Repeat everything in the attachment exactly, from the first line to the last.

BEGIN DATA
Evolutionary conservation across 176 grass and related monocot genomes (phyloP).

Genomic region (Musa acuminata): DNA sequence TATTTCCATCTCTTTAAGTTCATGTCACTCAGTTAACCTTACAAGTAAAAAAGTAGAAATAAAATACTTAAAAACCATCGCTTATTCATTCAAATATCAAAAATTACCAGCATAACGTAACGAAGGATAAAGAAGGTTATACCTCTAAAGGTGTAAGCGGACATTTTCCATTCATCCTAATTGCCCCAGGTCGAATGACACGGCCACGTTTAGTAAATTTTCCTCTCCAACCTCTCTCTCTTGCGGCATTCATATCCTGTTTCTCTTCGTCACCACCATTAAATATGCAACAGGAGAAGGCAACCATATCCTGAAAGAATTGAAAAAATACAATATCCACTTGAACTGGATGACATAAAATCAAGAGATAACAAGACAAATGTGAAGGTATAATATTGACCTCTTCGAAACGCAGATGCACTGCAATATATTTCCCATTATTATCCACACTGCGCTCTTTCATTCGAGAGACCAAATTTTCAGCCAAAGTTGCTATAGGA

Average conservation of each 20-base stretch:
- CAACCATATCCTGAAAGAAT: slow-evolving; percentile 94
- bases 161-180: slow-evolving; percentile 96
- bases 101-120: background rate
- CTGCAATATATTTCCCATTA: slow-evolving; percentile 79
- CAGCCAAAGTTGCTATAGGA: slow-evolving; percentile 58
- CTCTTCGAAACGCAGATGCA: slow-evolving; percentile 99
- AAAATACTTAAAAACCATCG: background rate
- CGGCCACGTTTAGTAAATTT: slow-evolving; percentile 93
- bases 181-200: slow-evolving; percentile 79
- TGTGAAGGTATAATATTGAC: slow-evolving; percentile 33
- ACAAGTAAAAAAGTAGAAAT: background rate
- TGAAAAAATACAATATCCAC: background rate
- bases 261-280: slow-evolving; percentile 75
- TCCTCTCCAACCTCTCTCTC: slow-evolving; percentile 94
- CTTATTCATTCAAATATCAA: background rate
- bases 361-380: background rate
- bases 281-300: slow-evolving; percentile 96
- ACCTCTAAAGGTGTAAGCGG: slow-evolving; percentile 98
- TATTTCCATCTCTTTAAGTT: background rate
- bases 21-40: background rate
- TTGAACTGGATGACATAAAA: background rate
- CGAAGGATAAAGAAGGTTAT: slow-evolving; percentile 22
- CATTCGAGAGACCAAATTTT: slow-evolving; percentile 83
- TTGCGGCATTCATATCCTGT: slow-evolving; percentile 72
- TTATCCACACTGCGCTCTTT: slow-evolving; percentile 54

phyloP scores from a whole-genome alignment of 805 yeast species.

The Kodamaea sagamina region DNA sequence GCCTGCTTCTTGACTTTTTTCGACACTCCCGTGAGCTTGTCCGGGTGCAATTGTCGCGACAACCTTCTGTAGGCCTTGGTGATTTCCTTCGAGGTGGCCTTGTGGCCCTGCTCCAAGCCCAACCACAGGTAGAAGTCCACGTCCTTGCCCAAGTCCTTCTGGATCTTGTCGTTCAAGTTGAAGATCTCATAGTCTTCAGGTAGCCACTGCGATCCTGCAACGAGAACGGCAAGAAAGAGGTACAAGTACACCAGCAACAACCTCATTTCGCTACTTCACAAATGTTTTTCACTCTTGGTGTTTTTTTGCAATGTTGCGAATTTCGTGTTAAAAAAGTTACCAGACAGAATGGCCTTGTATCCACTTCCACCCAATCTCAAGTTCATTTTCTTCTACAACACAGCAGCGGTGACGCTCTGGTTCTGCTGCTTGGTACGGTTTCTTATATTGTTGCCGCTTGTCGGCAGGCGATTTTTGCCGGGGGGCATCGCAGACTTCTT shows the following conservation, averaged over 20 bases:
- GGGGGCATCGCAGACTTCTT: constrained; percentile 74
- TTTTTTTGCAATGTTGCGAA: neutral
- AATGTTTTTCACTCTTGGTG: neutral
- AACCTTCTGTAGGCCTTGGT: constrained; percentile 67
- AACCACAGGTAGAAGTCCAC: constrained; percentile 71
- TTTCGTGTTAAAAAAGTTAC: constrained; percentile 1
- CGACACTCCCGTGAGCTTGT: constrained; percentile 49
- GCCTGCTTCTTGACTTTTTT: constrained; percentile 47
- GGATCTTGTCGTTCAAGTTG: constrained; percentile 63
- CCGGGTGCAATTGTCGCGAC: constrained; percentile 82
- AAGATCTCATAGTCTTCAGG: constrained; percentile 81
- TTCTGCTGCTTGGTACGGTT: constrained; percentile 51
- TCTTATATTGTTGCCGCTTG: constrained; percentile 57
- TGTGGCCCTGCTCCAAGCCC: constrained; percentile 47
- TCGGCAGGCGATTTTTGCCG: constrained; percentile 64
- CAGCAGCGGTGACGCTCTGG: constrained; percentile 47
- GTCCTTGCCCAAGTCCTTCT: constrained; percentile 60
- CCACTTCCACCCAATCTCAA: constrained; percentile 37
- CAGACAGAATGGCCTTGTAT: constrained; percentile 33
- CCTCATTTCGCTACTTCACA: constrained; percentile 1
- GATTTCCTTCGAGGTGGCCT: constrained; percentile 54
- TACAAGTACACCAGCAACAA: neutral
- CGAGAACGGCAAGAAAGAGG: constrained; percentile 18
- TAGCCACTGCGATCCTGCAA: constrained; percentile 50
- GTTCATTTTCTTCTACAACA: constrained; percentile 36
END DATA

Evolutionary conservation across 176 grass and related monocot genomes (phyloP).

Genomic region (Musa acuminata): DNA sequence TATTTCCATCTCTTTAAGTTCATGTCACTCAGTTAACCTTACAAGTAAAAAAGTAGAAATAAAATACTTAAAAACCATCGCTTATTCATTCAAATATCAAAAATTACCAGCATAACGTAACGAAGGATAAAGAAGGTTATACCTCTAAAGGTGTAAGCGGACATTTTCCATTCATCCTAATTGCCCCAGGTCGAATGACACGGCCACGTTTAGTAAATTTTCCTCTCCAACCTCTCTCTCTTGCGGCATTCATATCCTGTTTCTCTTCGTCACCACCATTAAATATGCAACAGGAGAAGGCAACCATATCCTGAAAGAATTGAAAAAATACAATATCCACTTGAACTGGATGACATAAAATCAAGAGATAACAAGACAAATGTGAAGGTATAATATTGACCTCTTCGAAACGCAGATGCACTGCAATATATTTCCCATTATTATCCACACTGCGCTCTTTCATTCGAGAGACCAAATTTTCAGCCAAAGTTGCTATAGGA

Average conservation of each 20-base stretch:
- CAACCATATCCTGAAAGAAT: slow-evolving; percentile 94
- bases 161-180: slow-evolving; percentile 96
- bases 101-120: background rate
- CTGCAATATATTTCCCATTA: slow-evolving; percentile 79
- CAGCCAAAGTTGCTATAGGA: slow-evolving; percentile 58
- CTCTTCGAAACGCAGATGCA: slow-evolving; percentile 99
- AAAATACTTAAAAACCATCG: background rate
- CGGCCACGTTTAGTAAATTT: slow-evolving; percentile 93
- bases 181-200: slow-evolving; percentile 79
- TGTGAAGGTATAATATTGAC: slow-evolving; percentile 33
- ACAAGTAAAAAAGTAGAAAT: background rate
- TGAAAAAATACAATATCCAC: background rate
- bases 261-280: slow-evolving; percentile 75
- TCCTCTCCAACCTCTCTCTC: slow-evolving; percentile 94
- CTTATTCATTCAAATATCAA: background rate
- bases 361-380: background rate
- bases 281-300: slow-evolving; percentile 96
- ACCTCTAAAGGTGTAAGCGG: slow-evolving; percentile 98
- TATTTCCATCTCTTTAAGTT: background rate
- bases 21-40: background rate
- TTGAACTGGATGACATAAAA: background rate
- CGAAGGATAAAGAAGGTTAT: slow-evolving; percentile 22
- CATTCGAGAGACCAAATTTT: slow-evolving; percentile 83
- TTGCGGCATTCATATCCTGT: slow-evolving; percentile 72
- TTATCCACACTGCGCTCTTT: slow-evolving; percentile 54

phyloP scores from a whole-genome alignment of 805 yeast species.

The Kodamaea sagamina region DNA sequence GCCTGCTTCTTGACTTTTTTCGACACTCCCGTGAGCTTGTCCGGGTGCAATTGTCGCGACAACCTTCTGTAGGCCTTGGTGATTTCCTTCGAGGTGGCCTTGTGGCCCTGCTCCAAGCCCAACCACAGGTAGAAGTCCACGTCCTTGCCCAAGTCCTTCTGGATCTTGTCGTTCAAGTTGAAGATCTCATAGTCTTCAGGTAGCCACTGCGATCCTGCAACGAGAACGGCAAGAAAGAGGTACAAGTACACCAGCAACAACCTCATTTCGCTACTTCACAAATGTTTTTCACTCTTGGTGTTTTTTTGCAATGTTGCGAATTTCGTGTTAAAAAAGTTACCAGACAGAATGGCCTTGTATCCACTTCCACCCAATCTCAAGTTCATTTTCTTCTACAACACAGCAGCGGTGACGCTCTGGTTCTGCTGCTTGGTACGGTTTCTTATATTGTTGCCGCTTGTCGGCAGGCGATTTTTGCCGGGGGGCATCGCAGACTTCTT shows the following conservation, averaged over 20 bases:
- GGGGGCATCGCAGACTTCTT: constrained; percentile 74
- TTTTTTTGCAATGTTGCGAA: neutral
- AATGTTTTTCACTCTTGGTG: neutral
- AACCTTCTGTAGGCCTTGGT: constrained; percentile 67
- AACCACAGGTAGAAGTCCAC: constrained; percentile 71
- TTTCGTGTTAAAAAAGTTAC: constrained; percentile 1
- CGACACTCCCGTGAGCTTGT: constrained; percentile 49
- GCCTGCTTCTTGACTTTTTT: constrained; percentile 47
- GGATCTTGTCGTTCAAGTTG: constrained; percentile 63
- CCGGGTGCAATTGTCGCGAC: constrained; percentile 82
- AAGATCTCATAGTCTTCAGG: constrained; percentile 81
- TTCTGCTGCTTGGTACGGTT: constrained; percentile 51
- TCTTATATTGTTGCCGCTTG: constrained; percentile 57
- TGTGGCCCTGCTCCAAGCCC: constrained; percentile 47
- TCGGCAGGCGATTTTTGCCG: constrained; percentile 64
- CAGCAGCGGTGACGCTCTGG: constrained; percentile 47
- GTCCTTGCCCAAGTCCTTCT: constrained; percentile 60
- CCACTTCCACCCAATCTCAA: constrained; percentile 37
- CAGACAGAATGGCCTTGTAT: constrained; percentile 33
- CCTCATTTCGCTACTTCACA: constrained; percentile 1
- GATTTCCTTCGAGGTGGCCT: constrained; percentile 54
- TACAAGTACACCAGCAACAA: neutral
- CGAGAACGGCAAGAAAGAGG: constrained; percentile 18
- TAGCCACTGCGATCCTGCAA: constrained; percentile 50
- GTTCATTTTCTTCTACAACA: constrained; percentile 36